on June 16, 2022
Hear from uAspire Student Policy Fellows Debbie and Ty about the college affordability issues they’re addressing through research, testimony, and advocacy. Learn what drives them to influence policies that will shape an equitable higher education system.
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Janeira: My name is Janeira Forte and I'm the chief impact officer here at uAspire. I'm pleased to spotlight one of our impact areas in this segment about our organization’s policy and advocacy work through the lens of our two policy fellows. I'm joined by Ty Gamble-Eddington and Debbie Matesun, two policy fellows.
Ty graduated from Union College in 2021, is currently a George J. Mitchell Scholar at Trinity College, Dublin, earning his Master's Degree in Race, Ethnicity, and Conflict, and was recently named a 2022 Rhodes Scholar. Debbie is a student at Shippensburg University majoring in psychology.
Welcome to both of you. I'm so glad to be joined by you and excited to dig in and engage. For the first question, what drew you to policy?
Debbie: I'm very passionate about a lot of things and I advocate for those things as well. I knew that advocacy, true advocacy, was more than liking a tweet. And I was attracted to uAspire’s work environment because they're very open to feedback and they listen to students, and they give students a voice. And coming to uAspire, I was able to get a mentor who encouraged me that my voice matters.
Janeira: And Ty, what about you? What is your why uAspire?
Ty: I was attracted to uAspire primarily because of the student-centered way it approaches policy, but also because of its very broad breadth in terms of advocating for higher education for low-income students and marginalized communities and just more generally for everyone.
I come from a low-income background and so I was very enthusiastic to see that many of my peers, whether they be student advocates or people who work for uAspire, come from similar backgrounds and are very passionate about the work they do. So that combined with my past experience working in Massachusetts on a political level, primarily on campaigns at the local level and the state level, really encouraged me to want to do policy work and really to have a keen focus on higher education and how I can improve outcomes for people like me.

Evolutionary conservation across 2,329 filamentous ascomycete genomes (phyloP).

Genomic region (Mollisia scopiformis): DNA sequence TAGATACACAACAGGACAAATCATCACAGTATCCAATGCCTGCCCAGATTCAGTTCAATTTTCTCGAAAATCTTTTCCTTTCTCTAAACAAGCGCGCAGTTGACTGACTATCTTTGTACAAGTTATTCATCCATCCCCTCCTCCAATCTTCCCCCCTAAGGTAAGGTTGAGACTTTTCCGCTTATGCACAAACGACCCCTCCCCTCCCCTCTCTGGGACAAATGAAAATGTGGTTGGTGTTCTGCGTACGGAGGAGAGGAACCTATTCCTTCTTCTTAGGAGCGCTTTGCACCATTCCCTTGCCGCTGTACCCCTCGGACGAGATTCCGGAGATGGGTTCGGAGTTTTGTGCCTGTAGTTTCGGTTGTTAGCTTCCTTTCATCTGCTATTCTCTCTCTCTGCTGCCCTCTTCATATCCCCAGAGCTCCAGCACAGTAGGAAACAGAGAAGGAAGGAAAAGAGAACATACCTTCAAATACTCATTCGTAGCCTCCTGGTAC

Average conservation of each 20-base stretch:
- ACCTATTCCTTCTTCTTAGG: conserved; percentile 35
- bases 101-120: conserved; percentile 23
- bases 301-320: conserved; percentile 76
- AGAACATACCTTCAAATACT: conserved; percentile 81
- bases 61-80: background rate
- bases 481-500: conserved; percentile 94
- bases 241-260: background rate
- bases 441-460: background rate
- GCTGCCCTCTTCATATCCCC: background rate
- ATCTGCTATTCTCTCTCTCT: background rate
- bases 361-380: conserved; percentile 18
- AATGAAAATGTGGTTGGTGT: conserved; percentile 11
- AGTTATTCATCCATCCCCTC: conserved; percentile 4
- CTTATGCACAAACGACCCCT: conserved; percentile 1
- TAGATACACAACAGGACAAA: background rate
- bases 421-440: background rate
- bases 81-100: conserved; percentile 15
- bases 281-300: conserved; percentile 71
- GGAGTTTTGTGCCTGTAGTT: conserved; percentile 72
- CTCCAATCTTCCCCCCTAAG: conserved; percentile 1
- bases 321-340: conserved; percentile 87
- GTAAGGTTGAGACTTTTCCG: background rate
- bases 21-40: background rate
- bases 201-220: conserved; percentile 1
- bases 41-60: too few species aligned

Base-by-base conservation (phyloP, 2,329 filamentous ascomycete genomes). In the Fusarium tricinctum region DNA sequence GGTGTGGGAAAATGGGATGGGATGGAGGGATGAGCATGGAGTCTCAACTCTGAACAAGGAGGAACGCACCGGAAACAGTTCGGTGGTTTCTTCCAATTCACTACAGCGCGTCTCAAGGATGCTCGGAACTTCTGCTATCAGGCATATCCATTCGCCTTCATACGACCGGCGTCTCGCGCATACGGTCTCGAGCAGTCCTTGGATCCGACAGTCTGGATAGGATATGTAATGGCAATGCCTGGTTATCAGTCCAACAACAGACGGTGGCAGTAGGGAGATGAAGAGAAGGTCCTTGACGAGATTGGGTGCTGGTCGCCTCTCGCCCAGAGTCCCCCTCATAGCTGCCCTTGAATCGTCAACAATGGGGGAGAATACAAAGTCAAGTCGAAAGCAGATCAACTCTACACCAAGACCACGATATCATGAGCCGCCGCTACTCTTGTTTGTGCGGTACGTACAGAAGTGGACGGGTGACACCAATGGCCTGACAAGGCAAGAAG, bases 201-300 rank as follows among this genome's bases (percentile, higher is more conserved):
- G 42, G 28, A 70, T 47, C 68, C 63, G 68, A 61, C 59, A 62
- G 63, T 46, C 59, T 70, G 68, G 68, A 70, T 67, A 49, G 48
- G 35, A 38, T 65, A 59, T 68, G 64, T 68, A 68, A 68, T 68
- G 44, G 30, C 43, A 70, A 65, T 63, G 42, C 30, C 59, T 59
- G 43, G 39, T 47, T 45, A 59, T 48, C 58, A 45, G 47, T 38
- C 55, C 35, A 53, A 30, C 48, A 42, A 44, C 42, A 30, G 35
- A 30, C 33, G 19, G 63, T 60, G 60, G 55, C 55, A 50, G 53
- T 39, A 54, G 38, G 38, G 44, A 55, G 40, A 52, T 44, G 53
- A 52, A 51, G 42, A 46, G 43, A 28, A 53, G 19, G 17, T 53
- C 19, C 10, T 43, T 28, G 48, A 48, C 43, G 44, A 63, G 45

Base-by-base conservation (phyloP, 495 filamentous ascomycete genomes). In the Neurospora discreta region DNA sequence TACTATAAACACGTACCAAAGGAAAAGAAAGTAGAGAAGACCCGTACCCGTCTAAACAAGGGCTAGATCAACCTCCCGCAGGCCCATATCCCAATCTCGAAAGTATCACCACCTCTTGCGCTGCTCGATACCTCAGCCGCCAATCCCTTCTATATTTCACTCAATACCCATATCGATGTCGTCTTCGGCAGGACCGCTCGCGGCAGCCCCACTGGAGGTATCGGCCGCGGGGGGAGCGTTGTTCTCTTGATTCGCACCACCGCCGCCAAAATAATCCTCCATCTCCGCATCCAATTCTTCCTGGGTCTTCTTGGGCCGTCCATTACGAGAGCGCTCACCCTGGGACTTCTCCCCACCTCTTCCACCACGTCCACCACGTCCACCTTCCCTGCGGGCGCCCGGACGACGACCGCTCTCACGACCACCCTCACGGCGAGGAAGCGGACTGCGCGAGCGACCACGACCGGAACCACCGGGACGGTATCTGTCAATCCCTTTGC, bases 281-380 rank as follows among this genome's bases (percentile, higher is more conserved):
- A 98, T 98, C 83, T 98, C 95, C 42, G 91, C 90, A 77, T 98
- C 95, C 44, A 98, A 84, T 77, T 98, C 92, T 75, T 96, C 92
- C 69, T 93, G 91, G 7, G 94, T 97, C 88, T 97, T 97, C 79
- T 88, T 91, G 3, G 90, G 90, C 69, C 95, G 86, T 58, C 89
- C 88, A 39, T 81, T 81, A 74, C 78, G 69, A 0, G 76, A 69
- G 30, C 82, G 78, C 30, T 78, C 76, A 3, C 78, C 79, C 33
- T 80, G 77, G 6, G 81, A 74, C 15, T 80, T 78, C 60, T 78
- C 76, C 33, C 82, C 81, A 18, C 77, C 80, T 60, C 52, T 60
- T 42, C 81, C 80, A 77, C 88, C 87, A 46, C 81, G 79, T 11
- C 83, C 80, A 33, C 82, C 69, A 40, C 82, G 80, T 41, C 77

Janeira: Thank you both for those answers. And to get into this second question, what have been some of the projects and priorities, some of the issues you've worked on while at uAspire?
Ty: Most recently I've been working a lot on tracking the Massachusetts budget in relation to higher education. I've been tracking it through all those interfaces through the proposals—by the governor, by the ways and means committee, by various higher education non-profits, and also kind of government entities—looking at variances in terms of how much budget is allocated towards certain programs, whether they be things like Mass Grant or whatnot.
That's been what I've been doing largely recently, but throughout the year I've been working on things like advocating for the Transcript Trap Bill, which looks at making sure that schools can't retain your transcript for small amounts of fees owed or really any fees owed to the institution.
I've also been working on the Hunger-Free Campus Bill and advocacy around that, making sure that students have access to all the resources they need beyond just tuition, including food and other reasons. So those have been three of the really big projects I've been working on.
Those have really shown me that the costs of college go very far beyond what you may think it is. Especially I think many students, when they get their financial aid package, they're very excited. They're like ‘I have everything covered. Everything's perfect, right? I have full aid, there's nothing to worry about.’
But, in reality, there's a lot of those hidden costs that I think uAspire does a really good job at addressing, whether they be getting your transcript, making sure you have access to a federal or state program related to getting food, whether it be advocating for parents who are students and need various other instruments in terms of daycare or whatnot.
uAspire does a really good job in terms of making sure that the student as a whole has their needs met. And that's really what my projects have been focused on. How do we make sure those needs are met? What are those needs and how can we really expand the apparatus and support around students, especially those from marginalized backgrounds.
Janeira: When thinking about your biggest takeaway from advocating for college affordability, the skills you gained or what you learned, what would you say is your biggest takeaway?
Debbie: My biggest takeaway from being with uAspire as a whole is that your voice matters. It's important to be in the room. It's important to be a part of the decision-making. It's important to make sure that every avenue is addressed because at the end of the day, these decisions are being made on our behalf and it should be for the best interest of the students.
And, what I've learned is what I actually set out to learn from uAspire in the first place, how to be strategic in my advocacy so that it is effective, wherever it goes, whoever sees my research or whoever sees what I'm advocating for so that it can go far. And also, not only addressing the problems, but preventing them. That's a big thing because then we'll have to work on them constantly over and over again and then we're leaving these problems for the new generation after us.
That's not my goal. My goal is to work on this problem and prevent it for the people coming behind us. That even if I don't benefit from the problems solved, they will.
Janeira: Thank you for engaging with me in conversation and for all the brilliant work that you do to move our policy agenda forward.